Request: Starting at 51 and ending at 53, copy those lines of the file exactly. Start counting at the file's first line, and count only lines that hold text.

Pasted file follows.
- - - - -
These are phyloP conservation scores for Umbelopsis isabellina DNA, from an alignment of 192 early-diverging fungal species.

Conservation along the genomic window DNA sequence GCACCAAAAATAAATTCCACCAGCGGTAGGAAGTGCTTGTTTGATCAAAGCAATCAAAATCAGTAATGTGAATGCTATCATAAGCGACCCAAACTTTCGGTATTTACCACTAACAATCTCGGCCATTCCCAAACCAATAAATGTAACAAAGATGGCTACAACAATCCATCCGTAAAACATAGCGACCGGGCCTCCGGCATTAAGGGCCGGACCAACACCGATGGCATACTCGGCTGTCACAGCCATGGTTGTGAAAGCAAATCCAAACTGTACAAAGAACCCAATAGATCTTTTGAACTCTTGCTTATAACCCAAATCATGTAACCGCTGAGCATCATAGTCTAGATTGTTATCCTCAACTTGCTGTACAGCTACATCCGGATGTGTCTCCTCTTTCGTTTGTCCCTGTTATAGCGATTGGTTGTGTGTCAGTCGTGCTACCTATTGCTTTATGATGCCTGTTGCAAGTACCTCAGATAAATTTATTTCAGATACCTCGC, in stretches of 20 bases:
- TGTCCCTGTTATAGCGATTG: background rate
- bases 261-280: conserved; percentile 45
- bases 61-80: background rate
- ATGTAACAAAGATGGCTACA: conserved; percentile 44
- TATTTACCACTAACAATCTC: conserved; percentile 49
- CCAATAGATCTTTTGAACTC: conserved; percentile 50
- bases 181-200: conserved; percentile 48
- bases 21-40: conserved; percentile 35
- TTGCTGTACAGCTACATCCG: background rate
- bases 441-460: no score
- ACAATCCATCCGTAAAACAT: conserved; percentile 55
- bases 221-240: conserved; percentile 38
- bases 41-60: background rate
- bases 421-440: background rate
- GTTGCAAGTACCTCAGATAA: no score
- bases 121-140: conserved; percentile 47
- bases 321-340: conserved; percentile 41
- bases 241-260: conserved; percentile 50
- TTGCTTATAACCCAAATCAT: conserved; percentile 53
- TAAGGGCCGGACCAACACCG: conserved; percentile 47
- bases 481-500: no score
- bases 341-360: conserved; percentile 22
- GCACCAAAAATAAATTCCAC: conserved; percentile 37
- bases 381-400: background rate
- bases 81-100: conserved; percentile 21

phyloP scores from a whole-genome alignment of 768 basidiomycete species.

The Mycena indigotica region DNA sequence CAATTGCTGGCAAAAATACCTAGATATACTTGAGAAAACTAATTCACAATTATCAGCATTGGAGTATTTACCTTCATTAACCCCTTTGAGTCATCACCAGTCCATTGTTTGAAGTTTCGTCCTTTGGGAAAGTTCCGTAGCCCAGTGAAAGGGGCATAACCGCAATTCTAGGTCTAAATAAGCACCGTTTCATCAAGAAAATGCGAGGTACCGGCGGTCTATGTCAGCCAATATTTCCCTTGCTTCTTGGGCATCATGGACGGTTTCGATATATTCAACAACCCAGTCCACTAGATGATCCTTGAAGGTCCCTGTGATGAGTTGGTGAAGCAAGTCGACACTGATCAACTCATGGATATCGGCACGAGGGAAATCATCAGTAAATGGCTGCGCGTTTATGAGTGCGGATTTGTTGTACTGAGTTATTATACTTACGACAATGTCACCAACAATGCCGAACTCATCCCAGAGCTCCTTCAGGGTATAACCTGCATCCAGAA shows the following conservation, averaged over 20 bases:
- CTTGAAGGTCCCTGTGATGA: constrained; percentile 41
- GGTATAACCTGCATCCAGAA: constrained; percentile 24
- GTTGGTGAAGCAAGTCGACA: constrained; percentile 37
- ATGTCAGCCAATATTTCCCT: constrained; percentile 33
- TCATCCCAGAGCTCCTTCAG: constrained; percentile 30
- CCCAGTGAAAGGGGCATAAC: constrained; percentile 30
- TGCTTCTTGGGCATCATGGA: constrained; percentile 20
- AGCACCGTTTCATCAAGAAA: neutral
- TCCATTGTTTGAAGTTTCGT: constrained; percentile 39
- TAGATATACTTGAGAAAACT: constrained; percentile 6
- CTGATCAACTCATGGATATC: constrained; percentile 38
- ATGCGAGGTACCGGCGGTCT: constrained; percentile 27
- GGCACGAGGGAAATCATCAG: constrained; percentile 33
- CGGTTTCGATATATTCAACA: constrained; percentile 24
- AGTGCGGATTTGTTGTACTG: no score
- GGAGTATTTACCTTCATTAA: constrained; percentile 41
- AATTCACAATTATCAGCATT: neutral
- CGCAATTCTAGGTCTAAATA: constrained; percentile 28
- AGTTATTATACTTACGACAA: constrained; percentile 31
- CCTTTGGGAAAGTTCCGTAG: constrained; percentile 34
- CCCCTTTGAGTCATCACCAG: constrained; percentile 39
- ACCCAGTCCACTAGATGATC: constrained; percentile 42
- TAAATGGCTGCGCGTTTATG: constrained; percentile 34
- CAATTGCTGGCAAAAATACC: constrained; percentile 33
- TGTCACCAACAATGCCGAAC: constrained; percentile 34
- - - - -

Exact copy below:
- ACCCAGTCCACTAGATGATC: constrained; percentile 42
- TAAATGGCTGCGCGTTTATG: constrained; percentile 34
- CAATTGCTGGCAAAAATACC: constrained; percentile 33